Dieter Röschel, 1955, Krieglach (Austria)
He became a doctor of medicine in 1980, and a dental surgeon in 1986. He studied Art History in Vienna, Berlin, and Bonn, obtained a second PhD in Bonn with his doctoral thesis: Christine de Pizans Epistre Othea – Der Einfluss der Autorin auf die Illustration des Werks (Simbach am Inn: Verlagsbuchhandl. Anton Pfeiler, 2017). Since 1997 he has published papers on illumination, and since 2005 he has published several mono- graphs on illumination in late medieval secular literature. In addition, he has been the co-author of several facsimile editions since 2009.
Christine Seidel, 1986, Berlin (Germany)
Studied Art History at Freie Universität Berlin and finished her PhD on Zwischen Tradition und Innovation. Die Anfänge des Buchmalers Jean Colombe und die Kunst in Bourges zur Zeit Karls VII. von Frankreich (Sim- bach am Inn: Anton Pfeiler, 2017). She was the Slifka Foundation Interdisciplinary Fellow at The Metropolitan Museum of Art in New York and worked as curatorial assistant at the Staatliche Museen zu Berlin. She is specializing in and publishing on late medieval manuscripts in France.
Patricia Danz Stirnemann, 1945, Seattle (USA)
Studied Art History at Wells College (Aurora, New York) and completed her PhD thesis on the Copenhagen Psalter at Columbia University with John Plummer and (unofficially) with Christopher Hohler at the Courtauld Institute. She specializes in medieval manuscripts from 1100-1500 A.D., with a devotion to the Van Lymborch brothers, on whom she has published extensively. She worked at the Bibliothèque nationale de France for many years, earned a lifetime appointment at the Institut de Recherche et d’Histoire des Textes (IRHT, a laboratory of the CNRS) in Paris, where she directed the section for illuminated manuscripts at the end of her career.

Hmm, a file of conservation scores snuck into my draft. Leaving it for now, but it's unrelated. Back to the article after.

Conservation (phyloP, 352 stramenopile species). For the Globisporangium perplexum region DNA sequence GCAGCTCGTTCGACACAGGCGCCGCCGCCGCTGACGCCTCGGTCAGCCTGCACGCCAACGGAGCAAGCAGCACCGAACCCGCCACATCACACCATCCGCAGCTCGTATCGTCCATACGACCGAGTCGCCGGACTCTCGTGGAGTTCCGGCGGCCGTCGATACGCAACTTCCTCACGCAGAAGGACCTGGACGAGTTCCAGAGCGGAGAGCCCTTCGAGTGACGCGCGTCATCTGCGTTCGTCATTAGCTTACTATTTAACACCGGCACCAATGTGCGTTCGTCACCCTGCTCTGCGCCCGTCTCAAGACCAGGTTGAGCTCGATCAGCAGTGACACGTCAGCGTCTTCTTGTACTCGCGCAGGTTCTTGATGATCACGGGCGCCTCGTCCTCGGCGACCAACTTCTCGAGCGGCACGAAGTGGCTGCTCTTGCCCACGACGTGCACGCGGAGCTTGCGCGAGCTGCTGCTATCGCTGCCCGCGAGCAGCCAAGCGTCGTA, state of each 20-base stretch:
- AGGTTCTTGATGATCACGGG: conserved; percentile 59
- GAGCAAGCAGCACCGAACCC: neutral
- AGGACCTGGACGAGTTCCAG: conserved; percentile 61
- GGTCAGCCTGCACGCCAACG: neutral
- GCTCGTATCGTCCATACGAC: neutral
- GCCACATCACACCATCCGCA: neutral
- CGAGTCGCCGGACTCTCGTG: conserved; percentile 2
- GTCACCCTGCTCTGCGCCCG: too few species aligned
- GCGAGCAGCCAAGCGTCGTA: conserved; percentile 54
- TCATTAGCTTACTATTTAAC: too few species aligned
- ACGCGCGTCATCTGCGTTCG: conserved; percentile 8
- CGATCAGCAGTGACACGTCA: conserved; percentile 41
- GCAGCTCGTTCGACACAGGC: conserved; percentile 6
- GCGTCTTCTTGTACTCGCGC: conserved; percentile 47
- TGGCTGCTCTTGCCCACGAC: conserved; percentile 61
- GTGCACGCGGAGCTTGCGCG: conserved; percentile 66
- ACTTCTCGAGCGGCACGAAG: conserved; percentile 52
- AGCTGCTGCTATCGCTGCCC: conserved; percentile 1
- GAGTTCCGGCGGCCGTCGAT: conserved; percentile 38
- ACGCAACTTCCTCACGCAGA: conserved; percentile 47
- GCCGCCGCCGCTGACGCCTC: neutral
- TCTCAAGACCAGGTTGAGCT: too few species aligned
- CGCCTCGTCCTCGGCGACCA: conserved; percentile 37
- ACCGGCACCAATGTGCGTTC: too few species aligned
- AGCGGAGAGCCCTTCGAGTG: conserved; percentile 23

André Stufkens, 1955, Middelburg (The Netherlands)
Studied at the Academy for Visual Arts in Arnhem. He teaches art history, film and photography and has been the director of the European Foundation Joris Ivens since 1997, publishing worldwide about art, documentary film and film history. In 2002 he took the initiative, together with Clemens Verhoeven, to establish the Mael- wael Van Lymborch Foundation of which he was president and director. In 2017 they jointly published Johan Maelwael en de Gebroeders Van Limburg. Grondleggers van de Nederlandse schilderkunst.
Clemens Verhoeven, 1949, Nijmegen (The Netherlands)
Starting out as an educator and a textbook author, Clemens Verhoeven has been an independent writer in the field of art history, cultural, and local history, with many publications, a.o. De Gebroeders van Limburg. Leven, werk en wereld (2005). In 2002 he took the initiative, together with André Stufkens, to establish the Maelwael Van Lymborch Foundation of which he was a board member. In 2017 they jointly published Johan Maelwael en de Gebroeders Van Limburg. Grondleggers van de Nederlandse schilderkunst.
Inès Villela-Petit, 1970, Rio de Janeiro (Brazil)
Studied Art History at the École du Louvre and graduated from the École nationale des Chartes in Paris with her dissertation 'La peinture médiévale vers 1400 autour d'un manuscrit de Jean Lebègue'. Since 2003, she has worked as curator at the Cabinet des médailles of the Bibliothèque nationale de France. She curated exhibitions such as ‘1204, la quatrième croisade : éclats d'empires' (2005), and ‘Les temps mérovingiens' (2016). She specializes in medieval pigments, painting techniques, international gothic art, and iconography, publishing extensively on illuminated manuscripts (Les Très Riches Heures - Das Meisterwerk für den Herzog von Berry, 2013), and she is the co-author of the Album Christine de Pizan (2012).